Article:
When Michelle started therapy with Talkspace, she was happy with how it was going. Her therapist, Rachel, generally reiterated what Michelle said and then asked some questions to dig into the issues.
At first this style suited Michelle, and she was making progress. After a few weeks, however, Michelle felt the therapy had become stale.
“I was feeling frustrated by all the questions and really wanted something more actionable from her,” she wrote in her review of Talkspace.
Then Michelle remembered what Rachel told her at the beginning of their work: “Tell me how you feel things are going so this can be beneficial to you.” Following Rachel’s instructions, Michelle communicated her concerns. Rachel responded by offering actionable mental health strategies.
“We did some trauma/catharsis work, personality tests and analysis, and ongoing gratitude activities,” Michelle wrote.
After that Michelle was once again satisfied with therapy and continued to work through her mental health issues.
“By two months in, I could say I really felt like she had helped me,” Michelle wrote. “Five months in, I look back and see how instrumental my Talkspace therapist was in helping get through a period of depression.”
Millions of people have tried therapy and, like Michelle, reached a point where they become dissatisfied. For example, some clients want their therapists to offer more lengthy responses.
These issues may sometimes frustrate clients, but they don’t mean the therapeutic relationship is doomed. By providing feedback and voicing constructive criticisms, clients and therapists can move past misunderstandings and assure that the therapy has a positive impact. If this doesn’t work, then it might be time for the client to find a better fit.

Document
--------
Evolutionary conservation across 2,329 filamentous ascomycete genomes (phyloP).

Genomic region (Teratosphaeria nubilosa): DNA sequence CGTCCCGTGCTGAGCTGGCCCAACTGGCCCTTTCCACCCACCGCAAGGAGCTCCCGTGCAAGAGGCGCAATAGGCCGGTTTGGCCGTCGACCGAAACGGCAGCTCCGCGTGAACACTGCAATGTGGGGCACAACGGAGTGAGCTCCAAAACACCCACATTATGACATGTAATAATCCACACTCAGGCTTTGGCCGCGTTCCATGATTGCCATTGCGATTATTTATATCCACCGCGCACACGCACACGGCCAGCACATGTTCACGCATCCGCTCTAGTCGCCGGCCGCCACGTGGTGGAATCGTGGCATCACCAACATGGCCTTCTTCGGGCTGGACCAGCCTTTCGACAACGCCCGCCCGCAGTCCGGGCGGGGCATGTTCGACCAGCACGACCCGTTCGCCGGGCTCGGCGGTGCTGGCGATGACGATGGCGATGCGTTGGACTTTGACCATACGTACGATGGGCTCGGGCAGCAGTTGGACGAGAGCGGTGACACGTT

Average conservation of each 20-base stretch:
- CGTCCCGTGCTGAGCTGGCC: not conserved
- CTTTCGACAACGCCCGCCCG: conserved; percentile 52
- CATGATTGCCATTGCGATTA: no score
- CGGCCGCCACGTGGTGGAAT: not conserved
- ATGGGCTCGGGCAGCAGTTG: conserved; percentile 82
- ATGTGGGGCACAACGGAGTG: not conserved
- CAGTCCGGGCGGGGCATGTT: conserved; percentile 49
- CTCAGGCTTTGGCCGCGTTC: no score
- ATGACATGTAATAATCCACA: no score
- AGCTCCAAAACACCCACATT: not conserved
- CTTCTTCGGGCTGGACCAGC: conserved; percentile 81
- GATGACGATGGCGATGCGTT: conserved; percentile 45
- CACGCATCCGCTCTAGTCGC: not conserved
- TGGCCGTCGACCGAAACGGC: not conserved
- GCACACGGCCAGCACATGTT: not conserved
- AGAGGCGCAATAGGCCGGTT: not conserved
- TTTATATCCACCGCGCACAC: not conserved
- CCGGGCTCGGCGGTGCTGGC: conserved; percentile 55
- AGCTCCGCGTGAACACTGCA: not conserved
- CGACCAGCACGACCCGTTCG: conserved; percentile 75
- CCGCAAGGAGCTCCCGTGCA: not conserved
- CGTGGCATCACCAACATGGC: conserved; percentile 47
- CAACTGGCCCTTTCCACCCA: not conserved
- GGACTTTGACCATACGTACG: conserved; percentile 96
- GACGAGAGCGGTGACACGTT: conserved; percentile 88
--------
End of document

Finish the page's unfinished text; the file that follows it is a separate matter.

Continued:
Unfortunately, many clients immediately switch therapists or terminate therapy once they are not satisfied with the treatment. People are vulnerable during therapy, so it can be difficult to start awkward conversations about not receiving what they need. It often seems easier to find a new therapist, give up on therapy, or ghost on their current therapist.
Clients often expect therapy to take the course they want and benefit them without communicating their preferences. They sometimes feel like any dissatisfaction is a sign that therapy can’t help. Some clients simply don’t know they have the option of asking therapists to adjust their style or strategy.
There are also clients who conflate the therapist’s trouble matching their preferences with a lack of competence. Nonetheless, even highly skilled and experienced therapists who have a natural connection with clients sometimes need guidance to offer what those clients are looking for.
If your therapist isn’t providing the kind of feedback or guidance you want, consider raising the issue and giving them a chance to change course. This tactic can be less time-consuming than switching therapists. If it doesn’t work, at least you will know you tried and didn’t miss out on a great therapeutic relationship.
Here is a template you can use to start that awkward but valuable conversation:
“Hi (insert name of therapist),
I feel like I haven’t been getting exactly what I want out of therapy lately. I’m certainly not blaming you, but I wanted to suggest we try something different that might work better for what I’m looking for. Can you do (insert what you want) instead of (insert what you haven’t been satisfied with)?”
If you tend to have trouble with conversations like this, where you need to ask someone to do something differently, use therapy to practice and build confidence. Among many purposes, therapy is a safe space for clients to learn how to effectively express yourself. Expressing how you feel your therapy is going is no exception.
Improving lines of communication is helpful in all relationships. With openness and willingness to make the relationship work, the therapist you were disappointed with could become a great ally in fighting to improve your mental health.